With Marantz’s bass management set to LFE+Main. the SV-12 added richness to dialogue and a weightier, more solidifying ambience to scenes overall. The steam train fight scene in Enola Holmes (Netflix) was delivered with added urgency and authority as the enveloping sound of the locomotive added to the drama.
Happy that the subwoofer’s in-room position, gain, balance and phase were better harmonised with my main speakers, a re-run of John Wick saw the SV-12 back in the game. The assault on Wick’s home is a festival of gunshots and high-speed camera pans, mostly in the dark to let the sound do the talking. With Ascendo’s subwoofer on duty, the LFE elements offered both superb scale and a tight, percussive edge that larger vented enclosure subs can sometimes struggle to attain. The SV-12 rocked and rolled with unburstable energy through to the end of the scene, where Wick asks the cop: ‘noise complaint?1 Yes. you could say that.
I developed a real soft spot for Ascendo’s SV-12 during my time with it. While it is bereft of the tech features available even on subwoofers that sell for less, and is fundamentally a basic ‘big-driver-in-big-ported-cabinet’ design, it offers far more agility and punch with high-volume LFE crescendos than you might expect – presumably thanks to clever port tuning, well-engineered cabinet bracing and effective electronics. If you were using it to underpin stereo loudspeakers, you might prefer it to be more tuneful and less peaky on some frequencies but. as Ascendo says, this is a Home Theatre Subwoofer, and for that task it delivers LFE in all-action spadefuls.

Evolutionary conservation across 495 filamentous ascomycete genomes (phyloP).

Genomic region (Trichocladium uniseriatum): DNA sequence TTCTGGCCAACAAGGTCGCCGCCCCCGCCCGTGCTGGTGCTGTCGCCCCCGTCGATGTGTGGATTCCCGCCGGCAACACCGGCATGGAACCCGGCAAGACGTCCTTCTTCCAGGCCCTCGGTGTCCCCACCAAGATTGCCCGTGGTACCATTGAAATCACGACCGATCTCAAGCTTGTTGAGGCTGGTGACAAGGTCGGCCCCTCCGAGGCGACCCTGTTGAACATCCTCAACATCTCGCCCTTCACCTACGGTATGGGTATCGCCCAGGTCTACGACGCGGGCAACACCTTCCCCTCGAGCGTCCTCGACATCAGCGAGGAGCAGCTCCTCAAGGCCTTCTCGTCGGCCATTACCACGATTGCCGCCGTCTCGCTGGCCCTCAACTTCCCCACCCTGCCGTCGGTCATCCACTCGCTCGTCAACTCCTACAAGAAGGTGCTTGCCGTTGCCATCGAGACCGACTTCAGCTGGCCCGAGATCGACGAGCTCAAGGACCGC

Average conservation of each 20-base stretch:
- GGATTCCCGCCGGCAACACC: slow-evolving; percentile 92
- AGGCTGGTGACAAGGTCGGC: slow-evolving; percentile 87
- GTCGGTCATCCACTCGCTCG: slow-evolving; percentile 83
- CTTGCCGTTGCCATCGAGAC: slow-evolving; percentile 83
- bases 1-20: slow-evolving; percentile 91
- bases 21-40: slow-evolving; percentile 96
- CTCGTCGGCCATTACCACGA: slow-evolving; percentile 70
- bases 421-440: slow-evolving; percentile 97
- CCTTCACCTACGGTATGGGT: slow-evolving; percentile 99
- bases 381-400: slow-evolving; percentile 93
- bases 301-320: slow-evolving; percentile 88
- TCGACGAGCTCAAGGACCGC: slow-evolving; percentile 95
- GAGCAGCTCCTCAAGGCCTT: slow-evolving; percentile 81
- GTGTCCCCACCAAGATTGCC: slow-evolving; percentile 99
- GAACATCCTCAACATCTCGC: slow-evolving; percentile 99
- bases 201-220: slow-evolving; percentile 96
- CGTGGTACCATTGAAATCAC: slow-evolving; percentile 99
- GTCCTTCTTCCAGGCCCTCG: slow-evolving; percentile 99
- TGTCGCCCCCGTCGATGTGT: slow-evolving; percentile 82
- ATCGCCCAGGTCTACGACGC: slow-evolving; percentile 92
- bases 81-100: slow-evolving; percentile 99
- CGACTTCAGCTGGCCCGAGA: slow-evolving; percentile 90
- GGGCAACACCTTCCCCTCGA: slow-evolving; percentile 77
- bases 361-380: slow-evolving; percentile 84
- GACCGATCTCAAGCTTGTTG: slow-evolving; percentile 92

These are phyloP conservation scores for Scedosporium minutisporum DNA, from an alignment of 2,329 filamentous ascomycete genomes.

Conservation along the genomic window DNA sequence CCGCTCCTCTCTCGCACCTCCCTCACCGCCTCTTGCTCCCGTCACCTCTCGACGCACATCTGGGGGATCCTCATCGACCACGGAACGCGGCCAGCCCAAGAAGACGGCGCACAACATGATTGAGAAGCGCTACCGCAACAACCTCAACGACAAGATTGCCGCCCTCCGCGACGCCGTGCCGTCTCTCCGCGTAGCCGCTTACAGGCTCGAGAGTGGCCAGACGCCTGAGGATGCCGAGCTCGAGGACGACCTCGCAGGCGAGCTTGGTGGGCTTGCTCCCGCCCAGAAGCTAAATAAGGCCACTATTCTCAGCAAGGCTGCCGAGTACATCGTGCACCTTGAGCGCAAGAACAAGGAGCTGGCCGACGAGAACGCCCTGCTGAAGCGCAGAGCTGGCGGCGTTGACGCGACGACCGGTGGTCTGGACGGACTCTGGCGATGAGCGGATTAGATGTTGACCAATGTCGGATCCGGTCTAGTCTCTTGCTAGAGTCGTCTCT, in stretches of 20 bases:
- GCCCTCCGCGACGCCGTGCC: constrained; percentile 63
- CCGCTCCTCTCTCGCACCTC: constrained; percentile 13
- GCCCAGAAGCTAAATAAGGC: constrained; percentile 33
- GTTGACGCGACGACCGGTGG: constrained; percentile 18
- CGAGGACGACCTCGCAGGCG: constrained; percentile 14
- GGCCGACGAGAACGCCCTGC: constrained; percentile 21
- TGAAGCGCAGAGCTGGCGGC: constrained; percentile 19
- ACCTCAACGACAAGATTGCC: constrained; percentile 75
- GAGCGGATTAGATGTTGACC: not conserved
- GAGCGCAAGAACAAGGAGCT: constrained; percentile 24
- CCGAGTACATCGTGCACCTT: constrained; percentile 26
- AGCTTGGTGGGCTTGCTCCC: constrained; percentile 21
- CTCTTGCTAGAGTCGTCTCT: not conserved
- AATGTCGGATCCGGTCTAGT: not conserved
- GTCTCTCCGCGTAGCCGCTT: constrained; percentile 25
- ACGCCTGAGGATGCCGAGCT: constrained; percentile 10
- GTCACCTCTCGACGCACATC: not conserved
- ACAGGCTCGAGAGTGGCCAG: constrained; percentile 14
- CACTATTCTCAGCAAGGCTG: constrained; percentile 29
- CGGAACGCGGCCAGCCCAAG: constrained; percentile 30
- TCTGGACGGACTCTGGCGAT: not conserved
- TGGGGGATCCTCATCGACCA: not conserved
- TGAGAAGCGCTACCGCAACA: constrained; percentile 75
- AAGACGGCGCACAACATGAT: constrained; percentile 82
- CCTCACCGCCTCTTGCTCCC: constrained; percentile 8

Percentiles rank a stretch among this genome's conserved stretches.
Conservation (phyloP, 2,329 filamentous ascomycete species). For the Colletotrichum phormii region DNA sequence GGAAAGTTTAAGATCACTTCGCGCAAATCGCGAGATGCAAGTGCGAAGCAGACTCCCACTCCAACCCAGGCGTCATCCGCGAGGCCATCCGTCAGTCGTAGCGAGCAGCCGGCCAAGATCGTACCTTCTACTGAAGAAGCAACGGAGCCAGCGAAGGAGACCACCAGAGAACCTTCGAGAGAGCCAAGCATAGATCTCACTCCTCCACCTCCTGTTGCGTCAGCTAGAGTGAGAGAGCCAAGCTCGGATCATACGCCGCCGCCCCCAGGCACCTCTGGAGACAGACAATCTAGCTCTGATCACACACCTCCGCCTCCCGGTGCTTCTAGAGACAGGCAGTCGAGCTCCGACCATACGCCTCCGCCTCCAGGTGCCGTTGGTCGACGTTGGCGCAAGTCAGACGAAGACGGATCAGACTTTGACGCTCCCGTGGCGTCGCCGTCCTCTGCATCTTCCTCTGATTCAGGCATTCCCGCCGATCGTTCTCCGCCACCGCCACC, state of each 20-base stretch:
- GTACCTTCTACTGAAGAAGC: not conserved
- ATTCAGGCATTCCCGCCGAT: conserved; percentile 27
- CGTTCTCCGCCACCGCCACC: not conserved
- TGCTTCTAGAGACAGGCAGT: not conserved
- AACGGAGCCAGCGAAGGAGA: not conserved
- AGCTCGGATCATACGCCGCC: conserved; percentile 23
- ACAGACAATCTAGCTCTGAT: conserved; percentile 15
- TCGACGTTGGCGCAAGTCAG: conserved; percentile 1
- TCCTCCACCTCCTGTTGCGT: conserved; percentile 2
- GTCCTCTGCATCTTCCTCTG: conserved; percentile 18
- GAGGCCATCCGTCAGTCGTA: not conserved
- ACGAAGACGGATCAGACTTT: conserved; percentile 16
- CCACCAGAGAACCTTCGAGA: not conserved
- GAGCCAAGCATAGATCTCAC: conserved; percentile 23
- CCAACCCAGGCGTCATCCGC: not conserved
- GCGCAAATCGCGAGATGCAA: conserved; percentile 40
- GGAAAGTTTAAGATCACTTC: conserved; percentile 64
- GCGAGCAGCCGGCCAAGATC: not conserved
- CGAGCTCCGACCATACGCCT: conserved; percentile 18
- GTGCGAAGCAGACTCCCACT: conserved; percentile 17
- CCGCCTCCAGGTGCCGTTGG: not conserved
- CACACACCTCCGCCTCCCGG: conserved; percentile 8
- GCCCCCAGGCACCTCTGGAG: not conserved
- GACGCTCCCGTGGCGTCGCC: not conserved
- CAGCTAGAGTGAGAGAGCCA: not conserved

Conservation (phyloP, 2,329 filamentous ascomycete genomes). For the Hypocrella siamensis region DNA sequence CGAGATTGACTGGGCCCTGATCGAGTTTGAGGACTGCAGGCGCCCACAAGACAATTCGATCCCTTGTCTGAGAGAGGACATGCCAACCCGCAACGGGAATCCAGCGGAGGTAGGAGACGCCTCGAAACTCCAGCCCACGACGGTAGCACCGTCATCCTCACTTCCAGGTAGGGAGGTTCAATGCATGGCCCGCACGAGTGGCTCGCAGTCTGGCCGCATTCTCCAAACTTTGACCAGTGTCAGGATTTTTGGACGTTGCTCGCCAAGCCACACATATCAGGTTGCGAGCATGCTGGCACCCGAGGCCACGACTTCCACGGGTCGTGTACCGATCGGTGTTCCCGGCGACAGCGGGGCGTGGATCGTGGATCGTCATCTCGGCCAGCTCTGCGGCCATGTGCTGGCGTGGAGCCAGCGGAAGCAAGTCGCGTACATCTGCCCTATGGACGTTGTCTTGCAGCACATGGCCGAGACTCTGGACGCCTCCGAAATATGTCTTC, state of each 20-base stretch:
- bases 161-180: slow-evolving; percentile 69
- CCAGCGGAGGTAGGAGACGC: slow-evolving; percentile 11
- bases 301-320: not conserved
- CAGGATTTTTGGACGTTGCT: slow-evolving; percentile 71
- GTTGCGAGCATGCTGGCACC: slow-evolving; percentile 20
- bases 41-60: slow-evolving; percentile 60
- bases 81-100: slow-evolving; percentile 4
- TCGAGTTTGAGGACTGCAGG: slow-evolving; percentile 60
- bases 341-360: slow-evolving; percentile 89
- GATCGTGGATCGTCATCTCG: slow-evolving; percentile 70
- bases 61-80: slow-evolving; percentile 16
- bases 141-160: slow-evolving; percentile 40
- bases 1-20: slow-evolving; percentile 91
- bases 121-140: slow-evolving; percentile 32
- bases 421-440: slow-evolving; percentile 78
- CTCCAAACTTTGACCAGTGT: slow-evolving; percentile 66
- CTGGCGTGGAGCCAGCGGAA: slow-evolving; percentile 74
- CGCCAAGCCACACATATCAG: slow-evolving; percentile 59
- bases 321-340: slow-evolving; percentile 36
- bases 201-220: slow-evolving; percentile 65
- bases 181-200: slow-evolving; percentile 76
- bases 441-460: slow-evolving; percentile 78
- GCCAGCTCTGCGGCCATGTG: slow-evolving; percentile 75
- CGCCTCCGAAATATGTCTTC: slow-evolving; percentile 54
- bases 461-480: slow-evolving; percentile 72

A frill-free, powerful, ported 12in subwoofer that delivers plenty of LFE fun and high volumes when dialed into the room correctly - and at a great price, too.
Best Ascendo sv-12 prices ?
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|DRIVERS:||12in composite sandwich cone woofer|
|ONBOARD POWER (CLAIMED):||500W Class D amplifier|
|FREQUENCY RESPONSE (CLAIMED):||25Hz-150Hz|
|DIMENSIONS:||400(w) x 480(h) x 400(d)mm|
|FEATURES:||XLR balanced and RCA LFE input; XLR/RCA loop-out; line-level stereo RCA input; variable 0 to 180 degrees phase; 40Hz-150Hz crossover control; auto power off/on; supplied with grille|
JOHN WICK: A seminal action film for LFE testing, with a plot demanding you leave both your disbelief and any breakable objects firmly at the door. An Atmos mix graces both Blu-ray and 4K BD incarnations, and it’s a riot of explosions, gun-shots, large-engine cars and ambient street scenes, creating an audio cornucopia.